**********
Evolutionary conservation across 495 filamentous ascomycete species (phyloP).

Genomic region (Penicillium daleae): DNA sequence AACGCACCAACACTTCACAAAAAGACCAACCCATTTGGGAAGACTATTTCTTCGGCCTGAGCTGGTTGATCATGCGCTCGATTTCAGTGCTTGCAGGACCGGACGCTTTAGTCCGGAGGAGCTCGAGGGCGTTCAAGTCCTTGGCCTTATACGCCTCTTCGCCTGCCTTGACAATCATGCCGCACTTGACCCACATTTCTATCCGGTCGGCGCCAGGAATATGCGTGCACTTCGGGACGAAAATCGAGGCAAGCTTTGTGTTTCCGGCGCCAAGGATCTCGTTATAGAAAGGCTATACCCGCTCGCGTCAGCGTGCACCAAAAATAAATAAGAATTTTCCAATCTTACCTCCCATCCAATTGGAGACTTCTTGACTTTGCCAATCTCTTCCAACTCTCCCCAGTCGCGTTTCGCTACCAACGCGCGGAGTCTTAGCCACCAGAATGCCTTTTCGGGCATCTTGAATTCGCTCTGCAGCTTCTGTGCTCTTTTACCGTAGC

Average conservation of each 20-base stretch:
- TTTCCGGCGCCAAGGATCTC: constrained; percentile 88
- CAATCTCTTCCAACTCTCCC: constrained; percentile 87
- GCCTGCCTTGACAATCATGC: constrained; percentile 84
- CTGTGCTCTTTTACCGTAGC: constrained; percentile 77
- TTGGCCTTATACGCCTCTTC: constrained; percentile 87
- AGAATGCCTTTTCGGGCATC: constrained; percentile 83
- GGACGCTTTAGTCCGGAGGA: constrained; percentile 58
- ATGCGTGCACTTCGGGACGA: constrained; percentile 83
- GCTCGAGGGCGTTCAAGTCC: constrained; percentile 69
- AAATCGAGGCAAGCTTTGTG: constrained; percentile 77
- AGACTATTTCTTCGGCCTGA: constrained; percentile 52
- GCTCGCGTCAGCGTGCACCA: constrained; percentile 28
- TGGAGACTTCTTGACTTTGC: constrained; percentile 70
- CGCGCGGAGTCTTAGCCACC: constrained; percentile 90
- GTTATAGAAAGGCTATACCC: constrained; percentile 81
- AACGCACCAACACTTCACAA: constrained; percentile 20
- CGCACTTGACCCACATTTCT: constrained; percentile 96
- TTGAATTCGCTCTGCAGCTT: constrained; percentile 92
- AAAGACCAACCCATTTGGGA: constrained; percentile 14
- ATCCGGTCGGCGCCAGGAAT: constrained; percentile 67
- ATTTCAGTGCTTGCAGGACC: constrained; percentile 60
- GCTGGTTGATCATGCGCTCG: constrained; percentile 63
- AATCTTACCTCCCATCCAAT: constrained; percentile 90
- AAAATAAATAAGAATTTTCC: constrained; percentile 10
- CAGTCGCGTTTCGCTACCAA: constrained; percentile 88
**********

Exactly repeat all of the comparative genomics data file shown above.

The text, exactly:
Evolutionary conservation across 495 filamentous ascomycete species (phyloP).

Genomic region (Penicillium daleae): DNA sequence AACGCACCAACACTTCACAAAAAGACCAACCCATTTGGGAAGACTATTTCTTCGGCCTGAGCTGGTTGATCATGCGCTCGATTTCAGTGCTTGCAGGACCGGACGCTTTAGTCCGGAGGAGCTCGAGGGCGTTCAAGTCCTTGGCCTTATACGCCTCTTCGCCTGCCTTGACAATCATGCCGCACTTGACCCACATTTCTATCCGGTCGGCGCCAGGAATATGCGTGCACTTCGGGACGAAAATCGAGGCAAGCTTTGTGTTTCCGGCGCCAAGGATCTCGTTATAGAAAGGCTATACCCGCTCGCGTCAGCGTGCACCAAAAATAAATAAGAATTTTCCAATCTTACCTCCCATCCAATTGGAGACTTCTTGACTTTGCCAATCTCTTCCAACTCTCCCCAGTCGCGTTTCGCTACCAACGCGCGGAGTCTTAGCCACCAGAATGCCTTTTCGGGCATCTTGAATTCGCTCTGCAGCTTCTGTGCTCTTTTACCGTAGC

Average conservation of each 20-base stretch:
- TTTCCGGCGCCAAGGATCTC: constrained; percentile 88
- CAATCTCTTCCAACTCTCCC: constrained; percentile 87
- GCCTGCCTTGACAATCATGC: constrained; percentile 84
- CTGTGCTCTTTTACCGTAGC: constrained; percentile 77
- TTGGCCTTATACGCCTCTTC: constrained; percentile 87
- AGAATGCCTTTTCGGGCATC: constrained; percentile 83
- GGACGCTTTAGTCCGGAGGA: constrained; percentile 58
- ATGCGTGCACTTCGGGACGA: constrained; percentile 83
- GCTCGAGGGCGTTCAAGTCC: constrained; percentile 69
- AAATCGAGGCAAGCTTTGTG: constrained; percentile 77
- AGACTATTTCTTCGGCCTGA: constrained; percentile 52
- GCTCGCGTCAGCGTGCACCA: constrained; percentile 28
- TGGAGACTTCTTGACTTTGC: constrained; percentile 70
- CGCGCGGAGTCTTAGCCACC: constrained; percentile 90
- GTTATAGAAAGGCTATACCC: constrained; percentile 81
- AACGCACCAACACTTCACAA: constrained; percentile 20
- CGCACTTGACCCACATTTCT: constrained; percentile 96
- TTGAATTCGCTCTGCAGCTT: constrained; percentile 92
- AAAGACCAACCCATTTGGGA: constrained; percentile 14
- ATCCGGTCGGCGCCAGGAAT: constrained; percentile 67
- ATTTCAGTGCTTGCAGGACC: constrained; percentile 60
- GCTGGTTGATCATGCGCTCG: constrained; percentile 63
- AATCTTACCTCCCATCCAAT: constrained; percentile 90
- AAAATAAATAAGAATTTTCC: constrained; percentile 10
- CAGTCGCGTTTCGCTACCAA: constrained; percentile 88